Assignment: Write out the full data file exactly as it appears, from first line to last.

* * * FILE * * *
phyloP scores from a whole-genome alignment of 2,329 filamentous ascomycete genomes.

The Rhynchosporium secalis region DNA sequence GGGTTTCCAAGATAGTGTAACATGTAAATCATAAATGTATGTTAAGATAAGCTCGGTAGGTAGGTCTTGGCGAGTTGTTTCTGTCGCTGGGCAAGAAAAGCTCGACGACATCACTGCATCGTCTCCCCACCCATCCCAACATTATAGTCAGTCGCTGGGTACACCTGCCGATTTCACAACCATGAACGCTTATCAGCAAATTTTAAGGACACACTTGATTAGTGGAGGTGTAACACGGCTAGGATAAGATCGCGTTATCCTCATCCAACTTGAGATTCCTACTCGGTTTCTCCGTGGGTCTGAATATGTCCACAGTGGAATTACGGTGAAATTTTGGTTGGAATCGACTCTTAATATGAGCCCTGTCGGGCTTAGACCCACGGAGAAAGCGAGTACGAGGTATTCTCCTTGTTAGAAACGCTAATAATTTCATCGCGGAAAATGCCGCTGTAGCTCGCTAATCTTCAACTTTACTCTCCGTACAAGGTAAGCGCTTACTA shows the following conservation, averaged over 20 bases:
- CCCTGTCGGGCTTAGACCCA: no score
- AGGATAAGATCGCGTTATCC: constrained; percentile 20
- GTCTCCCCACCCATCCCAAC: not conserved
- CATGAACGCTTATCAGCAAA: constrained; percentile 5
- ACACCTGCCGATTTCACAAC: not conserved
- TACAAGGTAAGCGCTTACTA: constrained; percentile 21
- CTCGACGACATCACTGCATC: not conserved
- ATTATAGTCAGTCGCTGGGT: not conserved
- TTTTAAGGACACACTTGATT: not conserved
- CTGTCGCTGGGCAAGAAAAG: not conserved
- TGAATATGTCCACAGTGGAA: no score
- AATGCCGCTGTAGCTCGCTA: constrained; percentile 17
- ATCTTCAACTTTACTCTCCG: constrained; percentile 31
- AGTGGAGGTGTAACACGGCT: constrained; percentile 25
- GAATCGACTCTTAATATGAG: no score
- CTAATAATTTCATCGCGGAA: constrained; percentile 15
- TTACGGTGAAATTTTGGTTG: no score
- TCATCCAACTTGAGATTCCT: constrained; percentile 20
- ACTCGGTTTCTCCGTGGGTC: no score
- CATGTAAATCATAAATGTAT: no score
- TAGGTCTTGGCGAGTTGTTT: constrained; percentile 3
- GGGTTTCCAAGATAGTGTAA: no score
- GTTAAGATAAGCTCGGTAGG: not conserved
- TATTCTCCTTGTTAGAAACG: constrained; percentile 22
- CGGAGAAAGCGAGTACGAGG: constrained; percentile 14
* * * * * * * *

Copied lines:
phyloP scores from a whole-genome alignment of 2,329 filamentous ascomycete genomes.

The Rhynchosporium secalis region DNA sequence GGGTTTCCAAGATAGTGTAACATGTAAATCATAAATGTATGTTAAGATAAGCTCGGTAGGTAGGTCTTGGCGAGTTGTTTCTGTCGCTGGGCAAGAAAAGCTCGACGACATCACTGCATCGTCTCCCCACCCATCCCAACATTATAGTCAGTCGCTGGGTACACCTGCCGATTTCACAACCATGAACGCTTATCAGCAAATTTTAAGGACACACTTGATTAGTGGAGGTGTAACACGGCTAGGATAAGATCGCGTTATCCTCATCCAACTTGAGATTCCTACTCGGTTTCTCCGTGGGTCTGAATATGTCCACAGTGGAATTACGGTGAAATTTTGGTTGGAATCGACTCTTAATATGAGCCCTGTCGGGCTTAGACCCACGGAGAAAGCGAGTACGAGGTATTCTCCTTGTTAGAAACGCTAATAATTTCATCGCGGAAAATGCCGCTGTAGCTCGCTAATCTTCAACTTTACTCTCCGTACAAGGTAAGCGCTTACTA shows the following conservation, averaged over 20 bases:
- CCCTGTCGGGCTTAGACCCA: no score
- AGGATAAGATCGCGTTATCC: constrained; percentile 20
- GTCTCCCCACCCATCCCAAC: not conserved
- CATGAACGCTTATCAGCAAA: constrained; percentile 5
- ACACCTGCCGATTTCACAAC: not conserved
- TACAAGGTAAGCGCTTACTA: constrained; percentile 21
- CTCGACGACATCACTGCATC: not conserved
- ATTATAGTCAGTCGCTGGGT: not conserved
- TTTTAAGGACACACTTGATT: not conserved
- CTGTCGCTGGGCAAGAAAAG: not conserved
- TGAATATGTCCACAGTGGAA: no score
- AATGCCGCTGTAGCTCGCTA: constrained; percentile 17
- ATCTTCAACTTTACTCTCCG: constrained; percentile 31
- AGTGGAGGTGTAACACGGCT: constrained; percentile 25
- GAATCGACTCTTAATATGAG: no score
- CTAATAATTTCATCGCGGAA: constrained; percentile 15
- TTACGGTGAAATTTTGGTTG: no score
- TCATCCAACTTGAGATTCCT: constrained; percentile 20
- ACTCGGTTTCTCCGTGGGTC: no score
- CATGTAAATCATAAATGTAT: no score
- TAGGTCTTGGCGAGTTGTTT: constrained; percentile 3
- GGGTTTCCAAGATAGTGTAA: no score
- GTTAAGATAAGCTCGGTAGG: not conserved
- TATTCTCCTTGTTAGAAACG: constrained; percentile 22
- CGGAGAAAGCGAGTACGAGG: constrained; percentile 14